was born in 1622 as Jean-Baptiste Poquelin, one of the many children of the French royal tapestry-maker. He tried to follow his father's footsteps and later, to become a lawyer, but his heart wasn't in it, and he ended up as one of the greatest French playwrights, and a protégé of King Louis XIV.
Legend has it he died on the stage, in 1673, playing the main role in The Imaginary Invalid
Heavily influenced by Commedia dell'Arte
, his plays are full of slapstick, snark, misunderstandings, and thwarted lovers.
Among his works are:
- The Flying Doctor (Le Médecin volant)
- The Blunderer, or The Dust-Up (L'Étourdi, ou Le Contretemps)
- The Doctor in Love (Le Docteur amoureux)
- The Affected Young Ladies (Les Précieuses ridicules)
- Sganarelle, or the Imaginary Cuckold (Sganarelle, ou Le Cocu imaginaire)
- Don Garcia of Navarre, or the Jealous Prince (Dom Garcie de Navarre, ou Le Prince jaloux)
- The School for Husbands (L'École des maris)
- The Mad (Les Fâcheux)
- The School for Wives (L'École des femmes)
- Critique of the School for Wives (La Critique de l'école des femmes)
- The Forced Marriage (Le Mariage forcé)
- The Princess of Elid (La Princesse d'Élide)
- Tartuffe, or The Hypocrite (Tartuffe, ou L'Imposteur)
- Don Juan, or The Stone Guest (Dom Juan, ou Le Festin de pierre)
- Doctor Love (L'Amour médecin)
- The Misanthrope, or The Malcontent in Love (Le Misanthrope, ou L'Atrabilaire amoureux)
- The Doctor in Spite of Himself (Le Médecin malgré lui)
- The Sicilian, or Love the Artist (Le Sicilien, ou L'Amour peintre)
- George Dandin, or the Husband Abashed (George Dandin, ou Le Mari confondu)
- The Miser, or The School for Lying (L'Avare, ou L'École du mensonge)
- Monsieur de Pourceaugnac
- The Magnificent Lovers (Les Amants magnifiques)
- The Bourgeois Gentleman (Le Bourgeois gentilhomme)
- The Pranks of Scapin (Les Fourberies de Scapin)
- The Countess of Escarbagnas (La Comtesse d'Escarbagnas)
- The Learned Ladies (Les Femmes savantes)
- The Hypochodriac (Le Malade imaginaire)
Works by Molière with their own trope pages:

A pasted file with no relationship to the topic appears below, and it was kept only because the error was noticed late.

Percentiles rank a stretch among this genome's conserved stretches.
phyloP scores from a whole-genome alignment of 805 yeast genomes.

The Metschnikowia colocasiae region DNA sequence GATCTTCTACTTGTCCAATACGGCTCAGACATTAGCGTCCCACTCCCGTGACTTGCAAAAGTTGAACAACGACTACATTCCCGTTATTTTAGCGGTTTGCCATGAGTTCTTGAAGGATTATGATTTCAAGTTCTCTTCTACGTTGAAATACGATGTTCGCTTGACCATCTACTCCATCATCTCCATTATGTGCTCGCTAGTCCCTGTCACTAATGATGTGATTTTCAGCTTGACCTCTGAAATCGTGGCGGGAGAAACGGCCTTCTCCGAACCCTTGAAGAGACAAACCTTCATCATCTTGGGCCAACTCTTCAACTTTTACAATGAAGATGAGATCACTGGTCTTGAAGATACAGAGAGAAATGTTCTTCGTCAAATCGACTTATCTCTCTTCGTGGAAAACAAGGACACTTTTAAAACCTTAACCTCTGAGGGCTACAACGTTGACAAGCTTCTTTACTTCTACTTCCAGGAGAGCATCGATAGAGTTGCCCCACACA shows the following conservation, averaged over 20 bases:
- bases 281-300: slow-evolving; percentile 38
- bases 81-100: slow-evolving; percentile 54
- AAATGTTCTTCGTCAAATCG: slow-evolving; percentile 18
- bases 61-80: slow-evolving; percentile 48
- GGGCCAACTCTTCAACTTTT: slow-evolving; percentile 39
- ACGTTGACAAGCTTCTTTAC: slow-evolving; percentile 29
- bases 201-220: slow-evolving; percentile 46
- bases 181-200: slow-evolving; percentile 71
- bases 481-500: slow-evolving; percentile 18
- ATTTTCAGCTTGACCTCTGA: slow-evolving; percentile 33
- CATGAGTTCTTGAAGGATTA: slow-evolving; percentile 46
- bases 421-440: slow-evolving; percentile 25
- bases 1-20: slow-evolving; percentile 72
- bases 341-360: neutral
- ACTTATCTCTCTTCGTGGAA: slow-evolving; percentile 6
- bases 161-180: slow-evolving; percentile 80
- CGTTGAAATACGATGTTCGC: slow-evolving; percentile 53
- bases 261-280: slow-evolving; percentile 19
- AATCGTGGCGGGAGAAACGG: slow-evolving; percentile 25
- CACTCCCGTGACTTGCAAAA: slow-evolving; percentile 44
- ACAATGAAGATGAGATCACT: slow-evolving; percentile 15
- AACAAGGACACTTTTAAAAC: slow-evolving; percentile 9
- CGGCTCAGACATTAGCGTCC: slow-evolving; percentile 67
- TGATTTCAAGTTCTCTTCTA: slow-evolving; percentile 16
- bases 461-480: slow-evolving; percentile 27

Molière's works provide examples of the following tropes:
- Arranged Marriage: Always thwarted by the lovers.
- Author Tract: Molière really, really hated doctors and the clergy, and had very snarky comments on bourgeois. He let everyone know about it. Why'd you think that Tartuffe was banned for several years?
- Catch Phrase: One of Molière's favourite source of comedy involves a character repeating the same line over and over again in one scene. In some cases they became proverbial (e.g., "What the devil was he doing on that galley?" (« Que diable allait-il faire dans cette galère? ») from Les Fourberies de Scapin, and "Poor man!" (« Le pauvre homme! ») from Tartuffe)
- French Maid: The soubrette found in several of his plays; Dorine in Tartuffe is perhaps the clearest example.
- Grande Dame: Mme. Pernelle; Arsinoé has some affinities with the type.
- Long Lost Sibling
- May-December Romance / Wife Husbandry: Subverted, in that it's usually young girls who want nothing to do with the old men who are being forced on them.
- Orphan's Plot Trinket: In Les Fourberies de Scapin, Zerbine's bracelet.
- Rhymes on a Dime: Much of Molière's dialogue rhymes, as per the conventions of his day.
- The Scrooge: Harpagon from The Miser.
- Self Plagiarism: He reused some dialogues in his plays.
- Servile Snarker: There's one in every one of his plays.
- Smug Snake: Don Juan
- Straw Hypocrite: Tartuffe
- World of Snark